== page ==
Having Sow True Seed sponsor my garden allows me to try new things. Since we have limited garden space, I try not to go overboard with my experiments…but Sow True Seed’s generosity makes it hard not to want to try it all!
Chatter and I have become more interested in herbal remedies over the last year. When it came time to send my order into Sow True Seed she helped me pick out seeds that would be a great addition to our herbal arsenal.
Chicory: A somewhat woody, perennial herbaceous plant with bright blue flowers, rarely white or pink. Many medicinal uses, but often cultivated for salad leaves. Roots are also roasted as a coffee substitute. Full sun. Perennial.
I wanted to try this one because I love Perennials! I’m all about planting it one time and enjoying it for the summers to come. Being able to use the roots as coffee give it an interesting twist.
Valerian: Sweetly scented pink or yellow flowers appear in the second year. Believed to have strong sedative effects. Direct seed or transplant in spring. Prefers moist, well drained soil. Needs light to germinate so sow on top of soil and press down but do not cover. Full sun to partial shade. Perennial.
I’ve read varying opinions about this one, but Chatter and I decided it sounded like something that could be useful if you didn’t have access to modern medicine.
Oregano: No kitchen garden is complete without oregano! Aromatic delicious leaves accompany many favorite dishes. Also known for a wide variety of medicinal uses, including antibacterial and antinflamtory properties. Quick spreading plant. Seeds benefit from being stratified. Full sun. Perennial.
We use oregano all the time-so this one was a no brainer. I’m not sure why I never thought of growing it before.
Stinging Nettles: Drying or cooking eliminates the sting, and the attractive plants have a long history of use in herbal medicine. Young shoots taste like spinach and are rich in vitamins and iron. Nettles are the exclusive larval food plant for several species of butterfly. Part sun. Perennial.
Chatter picked this one. She insists she’s used it before with good results and that she enjoyed tea made with dried stinging nettle leaves. I was reluctant because I have memories of finding myself standing in a patch of Stinging Nettle with a pair of shorts on back in the day when The Deer Hunter and I were fishing up the Pigeon River in the Sunburst area.
Feverfew: Well known for many, many uses as an herbal remedy. Produces 24″ plants with citrus-scented leaves and small daisy-like flowers. Easy-to-grow by direct seed or transplant. Full sun. Hardy in zones 5-9, self-seeding annual in colder zones.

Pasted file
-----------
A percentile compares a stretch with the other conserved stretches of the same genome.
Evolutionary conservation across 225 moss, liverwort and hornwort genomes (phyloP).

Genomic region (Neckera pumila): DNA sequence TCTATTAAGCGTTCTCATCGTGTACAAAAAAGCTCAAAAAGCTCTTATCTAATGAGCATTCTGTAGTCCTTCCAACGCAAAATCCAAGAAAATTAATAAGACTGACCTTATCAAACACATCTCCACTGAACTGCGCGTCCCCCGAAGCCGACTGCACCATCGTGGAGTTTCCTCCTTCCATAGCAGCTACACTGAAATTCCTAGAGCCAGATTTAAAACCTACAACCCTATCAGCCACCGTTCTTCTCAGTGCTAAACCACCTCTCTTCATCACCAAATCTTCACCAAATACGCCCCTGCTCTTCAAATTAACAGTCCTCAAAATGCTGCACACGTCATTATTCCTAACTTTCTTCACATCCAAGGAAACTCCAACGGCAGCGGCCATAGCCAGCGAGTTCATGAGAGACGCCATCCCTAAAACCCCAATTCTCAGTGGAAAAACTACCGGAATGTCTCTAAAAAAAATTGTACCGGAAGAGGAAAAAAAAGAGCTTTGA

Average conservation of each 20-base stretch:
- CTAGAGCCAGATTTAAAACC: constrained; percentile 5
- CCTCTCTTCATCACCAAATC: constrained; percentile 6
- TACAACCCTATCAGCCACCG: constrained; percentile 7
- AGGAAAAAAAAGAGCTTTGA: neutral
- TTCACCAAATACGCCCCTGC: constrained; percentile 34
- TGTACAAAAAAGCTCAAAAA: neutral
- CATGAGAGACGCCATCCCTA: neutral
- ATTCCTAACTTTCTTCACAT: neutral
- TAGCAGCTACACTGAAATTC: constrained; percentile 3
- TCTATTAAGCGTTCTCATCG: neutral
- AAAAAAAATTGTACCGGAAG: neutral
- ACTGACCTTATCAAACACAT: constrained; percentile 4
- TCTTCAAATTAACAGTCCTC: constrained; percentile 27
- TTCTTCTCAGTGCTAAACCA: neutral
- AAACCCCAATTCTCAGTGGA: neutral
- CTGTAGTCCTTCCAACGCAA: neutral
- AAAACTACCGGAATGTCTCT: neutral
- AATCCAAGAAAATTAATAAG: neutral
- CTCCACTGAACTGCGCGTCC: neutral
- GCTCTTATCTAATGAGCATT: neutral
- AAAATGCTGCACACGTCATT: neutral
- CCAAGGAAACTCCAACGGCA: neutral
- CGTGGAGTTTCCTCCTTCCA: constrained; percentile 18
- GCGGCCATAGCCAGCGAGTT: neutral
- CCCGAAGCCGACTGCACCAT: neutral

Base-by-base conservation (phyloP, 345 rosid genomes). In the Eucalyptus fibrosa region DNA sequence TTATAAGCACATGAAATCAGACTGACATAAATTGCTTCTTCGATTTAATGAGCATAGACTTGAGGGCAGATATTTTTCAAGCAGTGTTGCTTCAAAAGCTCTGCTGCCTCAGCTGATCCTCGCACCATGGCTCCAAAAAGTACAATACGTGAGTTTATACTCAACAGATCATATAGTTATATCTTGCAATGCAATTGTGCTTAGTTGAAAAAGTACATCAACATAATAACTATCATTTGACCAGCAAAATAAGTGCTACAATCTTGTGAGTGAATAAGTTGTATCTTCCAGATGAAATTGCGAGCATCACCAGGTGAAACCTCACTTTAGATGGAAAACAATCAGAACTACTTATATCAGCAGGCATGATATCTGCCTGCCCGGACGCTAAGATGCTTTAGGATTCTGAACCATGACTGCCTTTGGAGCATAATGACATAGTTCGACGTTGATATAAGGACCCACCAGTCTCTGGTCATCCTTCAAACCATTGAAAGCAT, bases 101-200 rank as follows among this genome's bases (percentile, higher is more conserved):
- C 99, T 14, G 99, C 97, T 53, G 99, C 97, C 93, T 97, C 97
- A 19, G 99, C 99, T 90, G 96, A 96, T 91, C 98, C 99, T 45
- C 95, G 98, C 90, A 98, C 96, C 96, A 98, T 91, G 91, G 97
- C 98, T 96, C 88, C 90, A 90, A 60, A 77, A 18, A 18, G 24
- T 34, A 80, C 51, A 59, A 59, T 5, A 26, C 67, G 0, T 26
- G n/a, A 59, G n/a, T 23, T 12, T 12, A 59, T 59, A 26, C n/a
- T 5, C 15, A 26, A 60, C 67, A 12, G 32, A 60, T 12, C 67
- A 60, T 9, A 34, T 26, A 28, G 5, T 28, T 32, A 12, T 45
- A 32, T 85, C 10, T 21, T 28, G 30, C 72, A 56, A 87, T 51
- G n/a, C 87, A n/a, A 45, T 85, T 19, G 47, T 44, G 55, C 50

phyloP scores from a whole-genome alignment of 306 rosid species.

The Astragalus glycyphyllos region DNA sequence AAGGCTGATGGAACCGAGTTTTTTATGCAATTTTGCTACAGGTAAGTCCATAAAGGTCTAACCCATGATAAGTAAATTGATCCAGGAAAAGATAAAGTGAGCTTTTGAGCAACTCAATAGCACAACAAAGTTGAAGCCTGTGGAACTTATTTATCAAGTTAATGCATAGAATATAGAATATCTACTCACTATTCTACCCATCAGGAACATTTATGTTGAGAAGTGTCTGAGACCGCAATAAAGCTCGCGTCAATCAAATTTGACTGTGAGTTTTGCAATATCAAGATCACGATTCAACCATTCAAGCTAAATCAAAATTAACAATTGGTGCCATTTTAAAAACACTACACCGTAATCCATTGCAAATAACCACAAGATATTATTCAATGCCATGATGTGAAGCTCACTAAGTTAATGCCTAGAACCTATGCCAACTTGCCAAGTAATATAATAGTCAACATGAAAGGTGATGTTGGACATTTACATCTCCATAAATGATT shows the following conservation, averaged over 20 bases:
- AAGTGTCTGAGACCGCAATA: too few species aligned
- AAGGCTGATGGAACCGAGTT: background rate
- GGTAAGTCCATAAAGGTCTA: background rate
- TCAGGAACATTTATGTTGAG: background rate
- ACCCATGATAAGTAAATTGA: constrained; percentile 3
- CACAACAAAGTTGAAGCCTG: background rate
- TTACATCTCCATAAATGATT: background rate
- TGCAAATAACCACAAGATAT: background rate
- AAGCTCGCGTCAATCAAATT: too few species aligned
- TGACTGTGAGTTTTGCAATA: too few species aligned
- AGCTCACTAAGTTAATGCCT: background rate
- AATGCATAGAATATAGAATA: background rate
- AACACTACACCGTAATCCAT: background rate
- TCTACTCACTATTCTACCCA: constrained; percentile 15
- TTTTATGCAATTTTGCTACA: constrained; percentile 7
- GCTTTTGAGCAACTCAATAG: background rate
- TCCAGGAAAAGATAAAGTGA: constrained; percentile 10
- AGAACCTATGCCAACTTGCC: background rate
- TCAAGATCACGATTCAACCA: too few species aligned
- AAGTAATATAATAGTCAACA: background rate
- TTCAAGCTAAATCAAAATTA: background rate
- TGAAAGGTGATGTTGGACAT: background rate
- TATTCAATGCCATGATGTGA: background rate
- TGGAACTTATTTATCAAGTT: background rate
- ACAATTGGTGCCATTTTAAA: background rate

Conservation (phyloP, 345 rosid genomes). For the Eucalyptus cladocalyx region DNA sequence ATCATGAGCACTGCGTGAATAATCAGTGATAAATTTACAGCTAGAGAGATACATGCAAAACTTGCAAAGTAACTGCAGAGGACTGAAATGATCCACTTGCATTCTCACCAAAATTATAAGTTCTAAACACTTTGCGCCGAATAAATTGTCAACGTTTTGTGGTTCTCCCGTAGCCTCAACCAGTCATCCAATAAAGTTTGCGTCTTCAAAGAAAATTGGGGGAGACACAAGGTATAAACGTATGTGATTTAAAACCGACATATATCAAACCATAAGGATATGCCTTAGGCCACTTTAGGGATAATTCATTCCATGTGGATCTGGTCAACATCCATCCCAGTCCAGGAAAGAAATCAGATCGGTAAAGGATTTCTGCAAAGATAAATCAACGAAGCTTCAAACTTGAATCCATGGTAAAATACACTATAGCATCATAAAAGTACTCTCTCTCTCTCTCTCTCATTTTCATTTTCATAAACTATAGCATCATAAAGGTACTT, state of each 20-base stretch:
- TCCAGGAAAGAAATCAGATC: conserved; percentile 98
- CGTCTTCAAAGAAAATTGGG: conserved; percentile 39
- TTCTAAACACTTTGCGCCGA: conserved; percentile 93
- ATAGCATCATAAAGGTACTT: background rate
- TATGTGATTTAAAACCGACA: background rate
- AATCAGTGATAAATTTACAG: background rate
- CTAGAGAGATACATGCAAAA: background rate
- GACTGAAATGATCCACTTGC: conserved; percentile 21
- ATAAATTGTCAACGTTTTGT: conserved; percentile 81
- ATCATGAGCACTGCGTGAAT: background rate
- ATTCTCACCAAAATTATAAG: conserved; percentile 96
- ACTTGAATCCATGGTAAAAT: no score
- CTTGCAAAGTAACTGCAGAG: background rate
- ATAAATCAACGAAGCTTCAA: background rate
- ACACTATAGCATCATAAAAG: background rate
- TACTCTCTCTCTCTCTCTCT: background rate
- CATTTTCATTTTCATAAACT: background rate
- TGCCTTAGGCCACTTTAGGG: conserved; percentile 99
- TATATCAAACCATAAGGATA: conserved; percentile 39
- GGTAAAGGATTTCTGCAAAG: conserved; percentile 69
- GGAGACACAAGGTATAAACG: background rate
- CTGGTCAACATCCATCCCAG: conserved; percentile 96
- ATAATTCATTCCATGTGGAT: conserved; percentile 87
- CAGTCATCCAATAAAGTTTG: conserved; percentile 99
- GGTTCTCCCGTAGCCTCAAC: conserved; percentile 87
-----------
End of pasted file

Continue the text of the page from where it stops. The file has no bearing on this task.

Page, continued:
I’ve read a lot about Feverfew in the last year and find it fascinating. And it has pretty blooms to boot!
Chamomile Bodegold: Highest oil content variety. Flowers are used to make calming tea with sweet apple-like flavor and fragrance. 30″ high plants. Sow seeds in spring on soil surface and press in lightly. Full sun. Easy-to-grow. Self-seeding annual.
The Deer Hunter and the girls are big hot tea drinkers-me not so much. Their choice tea is Chamomile.
Mexican Sour Gherkin: A rampant yet delicate vine producing dozens of 1″ green and white fruit that will delight children and adults alike. Great for pickling whole and snacking on straight from the vine. Trellis for best harvest. These crisp juicy fruits seem to sit around lazily on the ground, just waiting to plucked because nothing quenches the thirst on a hot day in late July quite like a cucumber. While most people are familiar with the common dark green slicer cukes, they actually come in a variety of shapes, sizes, and even colors. Any cucumber can be pickled, but some varieties are bred for uniformity and girth and are specifically labeled for pickling. Slicers, which are mostly eaten fresh, are thinner and longer with some that can even grow up to two feet if given the opportunity. Nutrients: vitamins A, C, K, B6, folate, thiamin, potassium, magnesium.
This last one isn’t a herbal remedy but I couldn’t resist trying it. I’ve been growing Sow True Seed’s Lemon Cucumbers for a few years now and can’t wait to see how this one does in comparison.
Now that you know what’s new in my garden tell me what’s new in yours. Drop back by in a few days and I’ll update you on the rest of the garden.